Homemade granola is my weakness. This almond granola doesn’t just look delicious. It’s also vegan, gluten-free (when using certified gluten-free oats), nutritious, full of ‘crunch’ and texture as well as flavours. It is completely free from dried fruit and tastes sweet, but not overly so.
When Wriggly was born five years ago, I was craving porridge and granola. I’d never eaten either before that. I have loved snacking on Greek yoghurt topped with granola since then. The combination just works beautifully, and I love the fact it doesn’t need refined sugar yet it tastes really sweet and moreish. This almond granola is our current favourite. It’s inspired by the nutty granola recipe I posted back in 2014.
Ever since I had granola at my latest Pignoulet Pilates retreat, I have been craving this cupboard staple. In fact, I made it a couple of days after coming back from France and have made it another seven times since.
Until I started making my own granola, I didn’t particularly enjoy the oversweet, overpriced mixture of oaty clusters laden with dried fruit. When you start making your own granola at home, you’ll realise that you can just chuck in whatever you fancy or whatever you’ve got in the cupboards on the day you make it. You don’t need lots of fancy granola recipes. Once you’ve got the base right, you can tailor it completely to your taste by adding spices, nuts, dried fruit, swapping some of the oats for other grains and even add chocolate chunks.
If you can get your hands on a range of oat sizes, it’s quite nice for texture. I like to use a mixture of regular-sized and jumbo rolled oats.
Why aren’t there any raisins or any form of dried fruit in this almond granola?
I don’t think I’ve ever enjoyed raisins or most dried fruit, so the main reason behind the lack of raisins is mostly my personal taste. I do like to have a bag of dried apricots in my bag when I’m travelling, and love a sprinkle of dried cranberries in homemade cereal bars, but I just don’t think our granola needs the added sweetness.
There’s no denying that dried fruit is a good source of fibre and antioxidants. It also makes a good on-the-go snack and a couple of my girls love raisins, but the little nuggets of sweetness also contain a lot of sugar and can be linked to tooth decay. One of my girls in particular has issues with her teeth, so we are trying to reduce the amount of sugar in her diet.
Of course dried fruit is a natural source of sugar, but it is sugar all the same, and because it is so sticky, the acid attack it causes tends to last longer than with other types of sugar, and this can lead to further tooth decay. If you want to read more on the subject, check this article from The Guardian.
If you are a dried fruit fiend, just go ahead and add a small handful of raisins, sultanas or chopped apricots to the granola once it’s cooled down. As you’re ready to transfer it to a clean jar, you can also add chocolate chips in.
What’s the best way to serve almond granola?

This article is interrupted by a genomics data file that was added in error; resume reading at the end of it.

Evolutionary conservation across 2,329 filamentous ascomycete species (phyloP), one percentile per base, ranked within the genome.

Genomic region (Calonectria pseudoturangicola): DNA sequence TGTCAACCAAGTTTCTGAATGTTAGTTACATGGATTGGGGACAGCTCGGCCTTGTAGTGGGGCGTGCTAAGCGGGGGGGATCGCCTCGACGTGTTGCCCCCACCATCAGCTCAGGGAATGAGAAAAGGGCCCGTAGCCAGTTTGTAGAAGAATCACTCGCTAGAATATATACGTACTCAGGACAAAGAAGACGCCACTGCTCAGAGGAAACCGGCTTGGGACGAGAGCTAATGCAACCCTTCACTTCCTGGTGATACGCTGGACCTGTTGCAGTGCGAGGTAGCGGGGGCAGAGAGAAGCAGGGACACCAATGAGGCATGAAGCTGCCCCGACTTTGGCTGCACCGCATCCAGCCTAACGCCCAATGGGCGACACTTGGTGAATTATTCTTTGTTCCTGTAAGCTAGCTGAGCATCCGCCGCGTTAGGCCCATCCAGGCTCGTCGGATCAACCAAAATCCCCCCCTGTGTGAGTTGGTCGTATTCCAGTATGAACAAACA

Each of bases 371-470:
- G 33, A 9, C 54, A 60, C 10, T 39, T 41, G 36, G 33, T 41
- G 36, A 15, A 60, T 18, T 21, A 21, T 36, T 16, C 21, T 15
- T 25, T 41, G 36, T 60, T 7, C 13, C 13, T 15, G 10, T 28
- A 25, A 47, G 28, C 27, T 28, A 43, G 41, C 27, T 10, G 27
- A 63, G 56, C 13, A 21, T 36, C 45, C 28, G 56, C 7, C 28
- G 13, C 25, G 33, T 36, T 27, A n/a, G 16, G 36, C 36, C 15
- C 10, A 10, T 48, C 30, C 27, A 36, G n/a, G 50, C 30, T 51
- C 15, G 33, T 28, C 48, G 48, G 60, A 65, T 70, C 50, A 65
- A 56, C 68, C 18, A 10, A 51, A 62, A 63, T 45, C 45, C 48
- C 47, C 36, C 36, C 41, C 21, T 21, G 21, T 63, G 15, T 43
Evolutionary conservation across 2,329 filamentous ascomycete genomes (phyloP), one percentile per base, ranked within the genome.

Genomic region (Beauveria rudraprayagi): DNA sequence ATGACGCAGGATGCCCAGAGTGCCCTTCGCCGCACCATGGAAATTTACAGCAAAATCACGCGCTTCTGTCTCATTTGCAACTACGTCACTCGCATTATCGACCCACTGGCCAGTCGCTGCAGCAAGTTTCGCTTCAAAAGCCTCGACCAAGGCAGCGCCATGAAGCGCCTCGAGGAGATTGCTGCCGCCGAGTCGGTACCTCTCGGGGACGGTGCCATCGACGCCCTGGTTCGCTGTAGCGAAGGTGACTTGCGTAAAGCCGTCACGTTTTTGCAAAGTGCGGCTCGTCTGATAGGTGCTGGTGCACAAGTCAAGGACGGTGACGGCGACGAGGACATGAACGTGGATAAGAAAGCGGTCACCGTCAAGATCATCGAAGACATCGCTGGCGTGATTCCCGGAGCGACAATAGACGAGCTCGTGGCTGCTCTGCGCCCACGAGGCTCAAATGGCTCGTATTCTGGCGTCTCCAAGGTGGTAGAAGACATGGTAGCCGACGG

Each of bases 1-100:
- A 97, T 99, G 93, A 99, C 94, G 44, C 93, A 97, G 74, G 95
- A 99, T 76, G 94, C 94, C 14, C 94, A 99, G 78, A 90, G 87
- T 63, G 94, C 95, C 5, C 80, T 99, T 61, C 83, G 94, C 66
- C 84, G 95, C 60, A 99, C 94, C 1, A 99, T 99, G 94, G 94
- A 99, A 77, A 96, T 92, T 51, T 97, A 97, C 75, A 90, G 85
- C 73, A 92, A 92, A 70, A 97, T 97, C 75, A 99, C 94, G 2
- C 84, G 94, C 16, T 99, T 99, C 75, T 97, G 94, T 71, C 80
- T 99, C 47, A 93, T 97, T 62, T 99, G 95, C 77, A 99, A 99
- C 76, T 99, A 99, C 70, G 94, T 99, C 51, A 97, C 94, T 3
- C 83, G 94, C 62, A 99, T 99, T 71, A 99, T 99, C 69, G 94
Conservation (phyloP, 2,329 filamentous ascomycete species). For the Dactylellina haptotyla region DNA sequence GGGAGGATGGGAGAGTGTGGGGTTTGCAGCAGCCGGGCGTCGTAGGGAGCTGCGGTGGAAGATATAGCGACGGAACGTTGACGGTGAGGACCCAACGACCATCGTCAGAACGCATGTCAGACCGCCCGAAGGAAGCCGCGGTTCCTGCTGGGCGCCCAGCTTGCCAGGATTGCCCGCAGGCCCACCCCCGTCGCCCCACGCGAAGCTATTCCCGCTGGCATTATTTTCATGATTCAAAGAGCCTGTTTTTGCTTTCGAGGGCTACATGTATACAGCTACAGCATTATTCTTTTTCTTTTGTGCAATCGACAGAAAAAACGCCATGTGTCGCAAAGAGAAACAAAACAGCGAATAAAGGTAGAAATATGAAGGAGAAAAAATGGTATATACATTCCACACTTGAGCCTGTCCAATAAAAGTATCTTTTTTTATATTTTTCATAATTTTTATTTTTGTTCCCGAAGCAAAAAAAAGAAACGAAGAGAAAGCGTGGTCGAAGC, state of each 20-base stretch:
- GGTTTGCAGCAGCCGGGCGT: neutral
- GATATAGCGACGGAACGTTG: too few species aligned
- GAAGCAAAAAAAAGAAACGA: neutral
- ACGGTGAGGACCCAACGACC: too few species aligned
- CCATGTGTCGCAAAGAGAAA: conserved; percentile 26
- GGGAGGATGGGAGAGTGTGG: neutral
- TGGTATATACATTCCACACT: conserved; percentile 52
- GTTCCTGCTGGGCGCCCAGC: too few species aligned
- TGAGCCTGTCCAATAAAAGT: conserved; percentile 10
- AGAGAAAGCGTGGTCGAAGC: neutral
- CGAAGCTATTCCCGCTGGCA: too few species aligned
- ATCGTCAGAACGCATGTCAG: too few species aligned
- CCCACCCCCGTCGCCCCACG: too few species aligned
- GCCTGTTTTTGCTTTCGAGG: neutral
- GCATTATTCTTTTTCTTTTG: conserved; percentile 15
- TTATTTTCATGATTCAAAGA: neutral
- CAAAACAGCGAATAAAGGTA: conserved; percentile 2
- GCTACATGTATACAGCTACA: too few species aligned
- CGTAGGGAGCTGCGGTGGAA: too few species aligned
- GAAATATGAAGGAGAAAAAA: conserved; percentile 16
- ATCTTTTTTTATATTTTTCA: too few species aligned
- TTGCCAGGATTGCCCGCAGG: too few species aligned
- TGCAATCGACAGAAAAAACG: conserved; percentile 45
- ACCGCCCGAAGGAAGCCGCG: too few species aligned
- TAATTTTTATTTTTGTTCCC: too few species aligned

I don’t actually have an answer to that question. We all seem to enjoy it in different ways in our house. My favourite way to eat it is sprinkled over Greek yoghurt, but my eldest prefers his almond granola with milk. My girls just have the clusters in a bowl and would rather eat them like finger food.
We don’t just eat our lovely, nutty granola for breakfast either. It works well as a ‘power snack’ after exercising or even for dessert, scattered over our favourite yoghurt or vanilla ice cream.
I’ve made this granola a fair few times in the past couple of months and it’s been taste-tested by friends and family. Many people have been asking for the recipe, so I am finally taking the time to sit down and type it.
Granola is really sweet and feels moreish. Is it remotely healthy?
Always check ingredients and nutritional value when you buy a box of granola. When it’s made at home, the beauty is you can add whatever superfood is on trend at the time or remove anything you deem unhealthy.
Here is a bit of information about all the ingredients I use in our almond granola:
First and foremost, oats keep you feeling fuller for longer. They contain more fibre than any other grains and they could also lower levels of cholesterol.
An article published in the British Journal of Nutrition in August 2014 states that “Oats (Avena sativa L.) are classified as a whole grain and are particularly high in soluble fibre, 𝝱-glucan, lipids, protein and specific micronutrients, as well as act as a unique source of polyphenols. Whole grains are important dietary components of a healthy lifestyle.”
In plain English, soluble fibre “attracts water and turns to gel during digestion. This slows digestion.” It’s also found in nuts, barley, seeds, lentils, peas as well as some fruit and vegetables. Some types of soluble fibre may help lower the risk of heart disease.
Beta-glucan is a type of soluble fibre that is linked to supporting a healthy heart and help lower levels of bad cholesterol.
“Lipids are fat-like substances found in your blood and body tissues. Your body needs small amounts of lipids to work normally.” (Source: The National Kidney Foundation)
“Polyphenols are a category of plant compounds that offers various health benefits. Regularly consuming polyphenols is thought to boost digestion and brain health, as well as protect against heart disease, type 2 diabetes, and even certain cancers.” (Source: Healthline) https://www.healthline.com/nutrition/polyphenols
Research shows that eating three portions (16g per serving) of whole grains could reduce the risk of several chronic diseases.
Oats are also linked to the reduced risk of cardiovascular disease and type-2 diabetes. It also has health benefits like blood-pressure control, weight management and gastrointestinal health.
Although oats don’t contain gluten, they are sometimes grown near wheat or barley, which would contaminate oats with gluten, so if you’re following a gluten-free diet, make sure you look for Coeliac UK’s Crossed Grain Trademark.
Almonds, which are highly nutritious, also also a great source of antioxidants, minerals, vitamins and heathy fats. They’re high in protein, fibre and healthy monounsaturated fats.
“Antioxidants help protect against oxidative stress, which can damage molecules in your cells and contribute to inflammation, ageing and diseases like cancer.” (Source: Healthline)
Most of the nutrients and antioxidants contained in almonds are concentrated in almond skin, so try to go with almonds with skin on rather than blanched almonds.